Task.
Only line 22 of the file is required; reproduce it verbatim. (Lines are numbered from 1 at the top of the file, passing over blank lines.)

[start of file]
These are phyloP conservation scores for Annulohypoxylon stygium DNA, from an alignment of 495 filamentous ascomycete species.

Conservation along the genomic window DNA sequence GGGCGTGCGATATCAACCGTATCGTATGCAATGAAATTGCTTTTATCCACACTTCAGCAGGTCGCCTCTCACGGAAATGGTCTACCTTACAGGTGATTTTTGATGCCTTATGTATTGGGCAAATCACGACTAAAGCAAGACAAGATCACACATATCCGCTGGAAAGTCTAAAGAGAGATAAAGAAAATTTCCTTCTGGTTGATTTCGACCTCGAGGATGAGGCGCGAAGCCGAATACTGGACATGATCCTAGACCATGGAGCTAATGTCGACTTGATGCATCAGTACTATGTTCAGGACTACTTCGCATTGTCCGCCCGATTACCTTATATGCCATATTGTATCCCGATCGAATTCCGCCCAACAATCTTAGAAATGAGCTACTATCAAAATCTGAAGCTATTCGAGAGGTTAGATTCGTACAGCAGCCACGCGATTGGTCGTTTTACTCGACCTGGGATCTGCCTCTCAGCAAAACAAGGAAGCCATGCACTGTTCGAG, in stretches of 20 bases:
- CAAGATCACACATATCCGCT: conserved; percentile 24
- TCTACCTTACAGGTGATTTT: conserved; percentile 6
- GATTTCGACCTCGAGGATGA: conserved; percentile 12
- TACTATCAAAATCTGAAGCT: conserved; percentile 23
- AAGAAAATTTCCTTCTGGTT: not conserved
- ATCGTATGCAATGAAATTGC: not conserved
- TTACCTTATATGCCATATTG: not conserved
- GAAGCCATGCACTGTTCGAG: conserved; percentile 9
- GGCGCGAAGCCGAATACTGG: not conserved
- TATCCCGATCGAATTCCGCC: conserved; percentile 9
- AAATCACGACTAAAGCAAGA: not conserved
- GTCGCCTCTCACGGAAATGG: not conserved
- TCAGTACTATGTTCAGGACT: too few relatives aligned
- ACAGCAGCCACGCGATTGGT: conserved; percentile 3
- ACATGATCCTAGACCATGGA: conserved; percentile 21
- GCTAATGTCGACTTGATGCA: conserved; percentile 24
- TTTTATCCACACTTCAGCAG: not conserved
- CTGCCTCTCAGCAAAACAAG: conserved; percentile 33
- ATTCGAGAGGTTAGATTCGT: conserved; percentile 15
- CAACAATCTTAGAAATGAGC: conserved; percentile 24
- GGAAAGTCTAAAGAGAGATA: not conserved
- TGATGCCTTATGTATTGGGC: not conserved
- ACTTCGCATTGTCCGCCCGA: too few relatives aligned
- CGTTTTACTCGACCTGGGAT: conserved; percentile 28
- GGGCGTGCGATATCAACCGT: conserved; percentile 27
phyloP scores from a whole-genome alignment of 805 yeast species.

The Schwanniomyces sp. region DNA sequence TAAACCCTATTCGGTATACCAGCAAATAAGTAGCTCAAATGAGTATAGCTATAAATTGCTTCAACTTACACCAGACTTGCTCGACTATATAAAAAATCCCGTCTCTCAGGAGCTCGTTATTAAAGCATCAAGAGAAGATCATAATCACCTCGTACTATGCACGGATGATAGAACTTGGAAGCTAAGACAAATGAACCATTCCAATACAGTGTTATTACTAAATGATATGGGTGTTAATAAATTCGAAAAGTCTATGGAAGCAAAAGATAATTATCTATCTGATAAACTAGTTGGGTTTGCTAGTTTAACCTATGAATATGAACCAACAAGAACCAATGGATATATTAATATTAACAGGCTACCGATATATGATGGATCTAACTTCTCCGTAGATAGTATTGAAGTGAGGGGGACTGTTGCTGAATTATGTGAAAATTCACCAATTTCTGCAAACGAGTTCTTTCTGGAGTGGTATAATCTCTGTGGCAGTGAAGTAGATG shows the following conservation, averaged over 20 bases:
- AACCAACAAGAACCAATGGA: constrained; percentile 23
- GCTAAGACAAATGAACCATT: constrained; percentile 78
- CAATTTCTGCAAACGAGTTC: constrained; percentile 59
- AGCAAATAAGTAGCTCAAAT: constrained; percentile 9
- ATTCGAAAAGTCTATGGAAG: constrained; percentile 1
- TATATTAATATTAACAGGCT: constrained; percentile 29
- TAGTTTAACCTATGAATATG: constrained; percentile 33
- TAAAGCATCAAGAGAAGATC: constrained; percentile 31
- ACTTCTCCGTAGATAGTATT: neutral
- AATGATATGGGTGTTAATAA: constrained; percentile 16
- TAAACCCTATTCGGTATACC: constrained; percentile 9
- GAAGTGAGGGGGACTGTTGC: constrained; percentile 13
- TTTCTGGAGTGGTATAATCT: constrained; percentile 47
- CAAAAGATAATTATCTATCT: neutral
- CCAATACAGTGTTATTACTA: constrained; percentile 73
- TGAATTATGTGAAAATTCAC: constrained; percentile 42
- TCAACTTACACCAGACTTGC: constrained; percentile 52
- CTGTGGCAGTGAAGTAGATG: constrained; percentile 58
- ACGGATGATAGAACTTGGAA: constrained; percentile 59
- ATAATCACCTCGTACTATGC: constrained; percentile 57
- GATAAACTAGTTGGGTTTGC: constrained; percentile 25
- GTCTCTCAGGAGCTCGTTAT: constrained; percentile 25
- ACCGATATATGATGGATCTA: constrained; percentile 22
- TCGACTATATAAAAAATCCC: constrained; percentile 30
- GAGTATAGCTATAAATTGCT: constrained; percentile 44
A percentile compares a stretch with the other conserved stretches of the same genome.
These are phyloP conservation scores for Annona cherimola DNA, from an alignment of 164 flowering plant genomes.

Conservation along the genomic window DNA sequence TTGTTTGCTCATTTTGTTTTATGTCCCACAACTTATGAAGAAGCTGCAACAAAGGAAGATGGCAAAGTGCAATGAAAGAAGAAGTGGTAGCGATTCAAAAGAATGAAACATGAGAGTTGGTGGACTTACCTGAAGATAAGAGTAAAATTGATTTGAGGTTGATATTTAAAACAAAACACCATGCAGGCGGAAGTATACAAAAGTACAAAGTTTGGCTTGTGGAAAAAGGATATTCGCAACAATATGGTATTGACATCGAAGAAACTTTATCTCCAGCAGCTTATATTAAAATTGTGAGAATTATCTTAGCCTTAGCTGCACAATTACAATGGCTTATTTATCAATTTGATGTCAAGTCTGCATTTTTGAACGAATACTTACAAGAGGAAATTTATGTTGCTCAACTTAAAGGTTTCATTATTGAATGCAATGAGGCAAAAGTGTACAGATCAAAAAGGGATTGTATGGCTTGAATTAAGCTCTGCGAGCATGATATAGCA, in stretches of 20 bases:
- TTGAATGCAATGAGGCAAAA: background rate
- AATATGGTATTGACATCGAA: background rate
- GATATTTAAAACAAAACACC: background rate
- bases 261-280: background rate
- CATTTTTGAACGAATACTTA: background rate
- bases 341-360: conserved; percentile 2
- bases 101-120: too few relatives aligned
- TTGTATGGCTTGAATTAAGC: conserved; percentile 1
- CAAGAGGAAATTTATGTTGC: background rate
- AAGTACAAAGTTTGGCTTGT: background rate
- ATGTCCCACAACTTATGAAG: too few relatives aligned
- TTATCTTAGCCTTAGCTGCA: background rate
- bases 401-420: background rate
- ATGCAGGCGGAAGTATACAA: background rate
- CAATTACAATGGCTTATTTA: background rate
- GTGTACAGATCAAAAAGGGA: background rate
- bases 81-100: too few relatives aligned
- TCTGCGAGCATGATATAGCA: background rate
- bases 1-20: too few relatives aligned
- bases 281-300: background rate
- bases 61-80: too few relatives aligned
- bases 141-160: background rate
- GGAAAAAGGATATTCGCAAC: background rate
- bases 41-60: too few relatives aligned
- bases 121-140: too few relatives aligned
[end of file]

- CAACAATCTTAGAAATGAGC: conserved; percentile 24